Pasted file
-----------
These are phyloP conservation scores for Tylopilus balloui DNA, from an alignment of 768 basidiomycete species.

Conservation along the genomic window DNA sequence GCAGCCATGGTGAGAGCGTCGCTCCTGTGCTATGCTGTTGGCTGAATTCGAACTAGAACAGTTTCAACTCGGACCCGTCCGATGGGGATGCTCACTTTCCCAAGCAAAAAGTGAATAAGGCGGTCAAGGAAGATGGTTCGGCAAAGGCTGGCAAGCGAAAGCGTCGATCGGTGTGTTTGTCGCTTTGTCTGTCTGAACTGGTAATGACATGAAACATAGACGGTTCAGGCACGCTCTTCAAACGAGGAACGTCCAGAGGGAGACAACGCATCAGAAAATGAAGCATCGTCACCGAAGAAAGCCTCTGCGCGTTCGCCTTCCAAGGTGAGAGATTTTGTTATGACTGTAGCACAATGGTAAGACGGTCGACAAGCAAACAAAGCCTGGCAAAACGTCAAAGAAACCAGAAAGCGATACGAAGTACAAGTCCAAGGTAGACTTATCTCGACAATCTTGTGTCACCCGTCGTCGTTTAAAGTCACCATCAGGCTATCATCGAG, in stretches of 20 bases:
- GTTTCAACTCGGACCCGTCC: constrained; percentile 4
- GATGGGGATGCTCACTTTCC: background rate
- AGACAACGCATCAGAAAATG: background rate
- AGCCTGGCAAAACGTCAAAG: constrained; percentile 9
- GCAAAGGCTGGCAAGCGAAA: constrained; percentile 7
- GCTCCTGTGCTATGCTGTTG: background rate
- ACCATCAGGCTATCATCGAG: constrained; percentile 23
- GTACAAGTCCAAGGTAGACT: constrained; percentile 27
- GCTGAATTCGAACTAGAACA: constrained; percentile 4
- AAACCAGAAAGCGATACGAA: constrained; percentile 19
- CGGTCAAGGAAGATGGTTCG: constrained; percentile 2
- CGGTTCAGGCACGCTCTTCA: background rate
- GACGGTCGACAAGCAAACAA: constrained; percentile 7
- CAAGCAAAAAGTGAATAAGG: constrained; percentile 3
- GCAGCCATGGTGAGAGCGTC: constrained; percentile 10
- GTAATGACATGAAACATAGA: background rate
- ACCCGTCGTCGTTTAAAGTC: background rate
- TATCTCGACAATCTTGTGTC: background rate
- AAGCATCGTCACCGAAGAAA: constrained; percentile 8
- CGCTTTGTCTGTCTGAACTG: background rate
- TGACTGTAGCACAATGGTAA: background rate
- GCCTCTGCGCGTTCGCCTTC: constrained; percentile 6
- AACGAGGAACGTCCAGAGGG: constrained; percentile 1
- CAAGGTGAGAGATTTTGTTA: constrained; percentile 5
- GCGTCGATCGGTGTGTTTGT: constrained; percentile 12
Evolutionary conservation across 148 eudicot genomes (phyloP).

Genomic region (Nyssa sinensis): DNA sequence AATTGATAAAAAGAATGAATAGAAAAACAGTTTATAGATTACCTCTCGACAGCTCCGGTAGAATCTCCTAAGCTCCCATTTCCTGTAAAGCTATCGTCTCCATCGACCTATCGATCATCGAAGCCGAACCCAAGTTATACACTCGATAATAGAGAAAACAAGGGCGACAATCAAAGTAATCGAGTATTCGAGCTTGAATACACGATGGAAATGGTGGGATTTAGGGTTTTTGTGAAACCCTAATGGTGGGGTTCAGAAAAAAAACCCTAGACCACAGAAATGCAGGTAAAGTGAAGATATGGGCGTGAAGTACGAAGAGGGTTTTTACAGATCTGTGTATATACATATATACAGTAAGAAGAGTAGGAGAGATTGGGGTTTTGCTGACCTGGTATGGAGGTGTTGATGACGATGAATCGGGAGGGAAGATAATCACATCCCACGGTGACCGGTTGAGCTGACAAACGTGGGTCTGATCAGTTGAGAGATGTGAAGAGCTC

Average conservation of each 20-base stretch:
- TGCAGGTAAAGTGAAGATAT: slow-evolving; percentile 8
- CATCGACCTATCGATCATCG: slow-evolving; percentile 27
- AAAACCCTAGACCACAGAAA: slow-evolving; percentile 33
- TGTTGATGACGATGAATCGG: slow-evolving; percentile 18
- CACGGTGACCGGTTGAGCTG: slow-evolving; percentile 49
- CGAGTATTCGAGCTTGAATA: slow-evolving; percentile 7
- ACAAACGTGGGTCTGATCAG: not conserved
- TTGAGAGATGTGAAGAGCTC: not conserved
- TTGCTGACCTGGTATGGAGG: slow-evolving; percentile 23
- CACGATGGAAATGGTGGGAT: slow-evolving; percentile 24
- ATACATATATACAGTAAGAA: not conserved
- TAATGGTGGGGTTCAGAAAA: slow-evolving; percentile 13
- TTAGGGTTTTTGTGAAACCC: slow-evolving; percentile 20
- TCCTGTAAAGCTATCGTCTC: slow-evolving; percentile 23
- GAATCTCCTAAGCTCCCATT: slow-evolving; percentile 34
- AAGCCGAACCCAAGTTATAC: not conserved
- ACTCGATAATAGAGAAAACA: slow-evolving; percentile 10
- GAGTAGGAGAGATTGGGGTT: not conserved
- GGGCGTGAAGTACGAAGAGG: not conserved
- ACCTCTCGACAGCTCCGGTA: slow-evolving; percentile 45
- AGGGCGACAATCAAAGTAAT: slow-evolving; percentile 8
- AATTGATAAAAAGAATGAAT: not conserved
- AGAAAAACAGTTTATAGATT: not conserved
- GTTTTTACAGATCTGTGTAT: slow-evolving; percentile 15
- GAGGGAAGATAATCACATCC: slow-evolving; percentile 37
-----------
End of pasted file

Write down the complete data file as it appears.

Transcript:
These are phyloP conservation scores for Tylopilus balloui DNA, from an alignment of 768 basidiomycete species.

Conservation along the genomic window DNA sequence GCAGCCATGGTGAGAGCGTCGCTCCTGTGCTATGCTGTTGGCTGAATTCGAACTAGAACAGTTTCAACTCGGACCCGTCCGATGGGGATGCTCACTTTCCCAAGCAAAAAGTGAATAAGGCGGTCAAGGAAGATGGTTCGGCAAAGGCTGGCAAGCGAAAGCGTCGATCGGTGTGTTTGTCGCTTTGTCTGTCTGAACTGGTAATGACATGAAACATAGACGGTTCAGGCACGCTCTTCAAACGAGGAACGTCCAGAGGGAGACAACGCATCAGAAAATGAAGCATCGTCACCGAAGAAAGCCTCTGCGCGTTCGCCTTCCAAGGTGAGAGATTTTGTTATGACTGTAGCACAATGGTAAGACGGTCGACAAGCAAACAAAGCCTGGCAAAACGTCAAAGAAACCAGAAAGCGATACGAAGTACAAGTCCAAGGTAGACTTATCTCGACAATCTTGTGTCACCCGTCGTCGTTTAAAGTCACCATCAGGCTATCATCGAG, in stretches of 20 bases:
- GTTTCAACTCGGACCCGTCC: constrained; percentile 4
- GATGGGGATGCTCACTTTCC: background rate
- AGACAACGCATCAGAAAATG: background rate
- AGCCTGGCAAAACGTCAAAG: constrained; percentile 9
- GCAAAGGCTGGCAAGCGAAA: constrained; percentile 7
- GCTCCTGTGCTATGCTGTTG: background rate
- ACCATCAGGCTATCATCGAG: constrained; percentile 23
- GTACAAGTCCAAGGTAGACT: constrained; percentile 27
- GCTGAATTCGAACTAGAACA: constrained; percentile 4
- AAACCAGAAAGCGATACGAA: constrained; percentile 19
- CGGTCAAGGAAGATGGTTCG: constrained; percentile 2
- CGGTTCAGGCACGCTCTTCA: background rate
- GACGGTCGACAAGCAAACAA: constrained; percentile 7
- CAAGCAAAAAGTGAATAAGG: constrained; percentile 3
- GCAGCCATGGTGAGAGCGTC: constrained; percentile 10
- GTAATGACATGAAACATAGA: background rate
- ACCCGTCGTCGTTTAAAGTC: background rate
- TATCTCGACAATCTTGTGTC: background rate
- AAGCATCGTCACCGAAGAAA: constrained; percentile 8
- CGCTTTGTCTGTCTGAACTG: background rate
- TGACTGTAGCACAATGGTAA: background rate
- GCCTCTGCGCGTTCGCCTTC: constrained; percentile 6
- AACGAGGAACGTCCAGAGGG: constrained; percentile 1
- CAAGGTGAGAGATTTTGTTA: constrained; percentile 5
- GCGTCGATCGGTGTGTTTGT: constrained; percentile 12
Evolutionary conservation across 148 eudicot genomes (phyloP).

Genomic region (Nyssa sinensis): DNA sequence AATTGATAAAAAGAATGAATAGAAAAACAGTTTATAGATTACCTCTCGACAGCTCCGGTAGAATCTCCTAAGCTCCCATTTCCTGTAAAGCTATCGTCTCCATCGACCTATCGATCATCGAAGCCGAACCCAAGTTATACACTCGATAATAGAGAAAACAAGGGCGACAATCAAAGTAATCGAGTATTCGAGCTTGAATACACGATGGAAATGGTGGGATTTAGGGTTTTTGTGAAACCCTAATGGTGGGGTTCAGAAAAAAAACCCTAGACCACAGAAATGCAGGTAAAGTGAAGATATGGGCGTGAAGTACGAAGAGGGTTTTTACAGATCTGTGTATATACATATATACAGTAAGAAGAGTAGGAGAGATTGGGGTTTTGCTGACCTGGTATGGAGGTGTTGATGACGATGAATCGGGAGGGAAGATAATCACATCCCACGGTGACCGGTTGAGCTGACAAACGTGGGTCTGATCAGTTGAGAGATGTGAAGAGCTC

Average conservation of each 20-base stretch:
- TGCAGGTAAAGTGAAGATAT: slow-evolving; percentile 8
- CATCGACCTATCGATCATCG: slow-evolving; percentile 27
- AAAACCCTAGACCACAGAAA: slow-evolving; percentile 33
- TGTTGATGACGATGAATCGG: slow-evolving; percentile 18
- CACGGTGACCGGTTGAGCTG: slow-evolving; percentile 49
- CGAGTATTCGAGCTTGAATA: slow-evolving; percentile 7
- ACAAACGTGGGTCTGATCAG: not conserved
- TTGAGAGATGTGAAGAGCTC: not conserved
- TTGCTGACCTGGTATGGAGG: slow-evolving; percentile 23
- CACGATGGAAATGGTGGGAT: slow-evolving; percentile 24
- ATACATATATACAGTAAGAA: not conserved
- TAATGGTGGGGTTCAGAAAA: slow-evolving; percentile 13
- TTAGGGTTTTTGTGAAACCC: slow-evolving; percentile 20
- TCCTGTAAAGCTATCGTCTC: slow-evolving; percentile 23
- GAATCTCCTAAGCTCCCATT: slow-evolving; percentile 34
- AAGCCGAACCCAAGTTATAC: not conserved
- ACTCGATAATAGAGAAAACA: slow-evolving; percentile 10
- GAGTAGGAGAGATTGGGGTT: not conserved
- GGGCGTGAAGTACGAAGAGG: not conserved
- ACCTCTCGACAGCTCCGGTA: slow-evolving; percentile 45
- AGGGCGACAATCAAAGTAAT: slow-evolving; percentile 8
- AATTGATAAAAAGAATGAAT: not conserved
- AGAAAAACAGTTTATAGATT: not conserved
- GTTTTTACAGATCTGTGTAT: slow-evolving; percentile 15
- GAGGGAAGATAATCACATCC: slow-evolving; percentile 37